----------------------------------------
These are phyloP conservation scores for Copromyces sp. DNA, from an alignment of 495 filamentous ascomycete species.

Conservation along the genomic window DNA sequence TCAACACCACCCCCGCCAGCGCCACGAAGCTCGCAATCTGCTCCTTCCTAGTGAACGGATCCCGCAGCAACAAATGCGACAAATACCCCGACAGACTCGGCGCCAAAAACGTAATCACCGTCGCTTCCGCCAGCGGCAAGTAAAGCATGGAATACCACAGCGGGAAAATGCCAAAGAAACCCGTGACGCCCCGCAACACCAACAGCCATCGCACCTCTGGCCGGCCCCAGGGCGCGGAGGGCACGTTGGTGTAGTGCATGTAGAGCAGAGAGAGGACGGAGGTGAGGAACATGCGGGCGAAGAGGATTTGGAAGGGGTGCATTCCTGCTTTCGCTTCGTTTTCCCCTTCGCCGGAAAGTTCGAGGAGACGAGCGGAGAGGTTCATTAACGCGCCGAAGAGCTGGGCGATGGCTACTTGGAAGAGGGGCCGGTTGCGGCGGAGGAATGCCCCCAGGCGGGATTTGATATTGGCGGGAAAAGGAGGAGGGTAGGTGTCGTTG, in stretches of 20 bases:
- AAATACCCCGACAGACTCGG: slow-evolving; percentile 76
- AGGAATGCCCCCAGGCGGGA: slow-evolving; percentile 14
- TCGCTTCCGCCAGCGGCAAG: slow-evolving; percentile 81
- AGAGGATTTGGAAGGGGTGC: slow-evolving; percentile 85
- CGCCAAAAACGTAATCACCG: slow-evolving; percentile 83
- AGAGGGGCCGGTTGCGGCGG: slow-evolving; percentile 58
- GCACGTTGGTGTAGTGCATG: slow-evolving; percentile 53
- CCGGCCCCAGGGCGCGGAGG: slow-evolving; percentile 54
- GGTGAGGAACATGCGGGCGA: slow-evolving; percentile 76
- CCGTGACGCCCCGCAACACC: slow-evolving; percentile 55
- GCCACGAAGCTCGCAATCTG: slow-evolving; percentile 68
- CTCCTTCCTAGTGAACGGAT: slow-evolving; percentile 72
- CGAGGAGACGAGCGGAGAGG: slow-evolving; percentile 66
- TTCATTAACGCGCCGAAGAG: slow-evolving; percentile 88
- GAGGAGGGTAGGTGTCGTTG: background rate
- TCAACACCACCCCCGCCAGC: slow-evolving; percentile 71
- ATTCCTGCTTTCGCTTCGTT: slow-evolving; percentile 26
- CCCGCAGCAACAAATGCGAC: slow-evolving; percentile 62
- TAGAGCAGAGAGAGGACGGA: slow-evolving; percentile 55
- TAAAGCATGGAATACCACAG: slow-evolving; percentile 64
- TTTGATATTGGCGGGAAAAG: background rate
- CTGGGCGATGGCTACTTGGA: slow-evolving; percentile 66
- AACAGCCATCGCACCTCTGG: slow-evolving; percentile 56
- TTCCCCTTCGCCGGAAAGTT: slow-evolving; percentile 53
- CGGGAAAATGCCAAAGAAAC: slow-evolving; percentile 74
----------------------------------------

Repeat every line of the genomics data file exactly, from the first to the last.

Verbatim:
These are phyloP conservation scores for Copromyces sp. DNA, from an alignment of 495 filamentous ascomycete species.

Conservation along the genomic window DNA sequence TCAACACCACCCCCGCCAGCGCCACGAAGCTCGCAATCTGCTCCTTCCTAGTGAACGGATCCCGCAGCAACAAATGCGACAAATACCCCGACAGACTCGGCGCCAAAAACGTAATCACCGTCGCTTCCGCCAGCGGCAAGTAAAGCATGGAATACCACAGCGGGAAAATGCCAAAGAAACCCGTGACGCCCCGCAACACCAACAGCCATCGCACCTCTGGCCGGCCCCAGGGCGCGGAGGGCACGTTGGTGTAGTGCATGTAGAGCAGAGAGAGGACGGAGGTGAGGAACATGCGGGCGAAGAGGATTTGGAAGGGGTGCATTCCTGCTTTCGCTTCGTTTTCCCCTTCGCCGGAAAGTTCGAGGAGACGAGCGGAGAGGTTCATTAACGCGCCGAAGAGCTGGGCGATGGCTACTTGGAAGAGGGGCCGGTTGCGGCGGAGGAATGCCCCCAGGCGGGATTTGATATTGGCGGGAAAAGGAGGAGGGTAGGTGTCGTTG, in stretches of 20 bases:
- AAATACCCCGACAGACTCGG: slow-evolving; percentile 76
- AGGAATGCCCCCAGGCGGGA: slow-evolving; percentile 14
- TCGCTTCCGCCAGCGGCAAG: slow-evolving; percentile 81
- AGAGGATTTGGAAGGGGTGC: slow-evolving; percentile 85
- CGCCAAAAACGTAATCACCG: slow-evolving; percentile 83
- AGAGGGGCCGGTTGCGGCGG: slow-evolving; percentile 58
- GCACGTTGGTGTAGTGCATG: slow-evolving; percentile 53
- CCGGCCCCAGGGCGCGGAGG: slow-evolving; percentile 54
- GGTGAGGAACATGCGGGCGA: slow-evolving; percentile 76
- CCGTGACGCCCCGCAACACC: slow-evolving; percentile 55
- GCCACGAAGCTCGCAATCTG: slow-evolving; percentile 68
- CTCCTTCCTAGTGAACGGAT: slow-evolving; percentile 72
- CGAGGAGACGAGCGGAGAGG: slow-evolving; percentile 66
- TTCATTAACGCGCCGAAGAG: slow-evolving; percentile 88
- GAGGAGGGTAGGTGTCGTTG: background rate
- TCAACACCACCCCCGCCAGC: slow-evolving; percentile 71
- ATTCCTGCTTTCGCTTCGTT: slow-evolving; percentile 26
- CCCGCAGCAACAAATGCGAC: slow-evolving; percentile 62
- TAGAGCAGAGAGAGGACGGA: slow-evolving; percentile 55
- TAAAGCATGGAATACCACAG: slow-evolving; percentile 64
- TTTGATATTGGCGGGAAAAG: background rate
- CTGGGCGATGGCTACTTGGA: slow-evolving; percentile 66
- AACAGCCATCGCACCTCTGG: slow-evolving; percentile 56
- TTCCCCTTCGCCGGAAAGTT: slow-evolving; percentile 53
- CGGGAAAATGCCAAAGAAAC: slow-evolving; percentile 74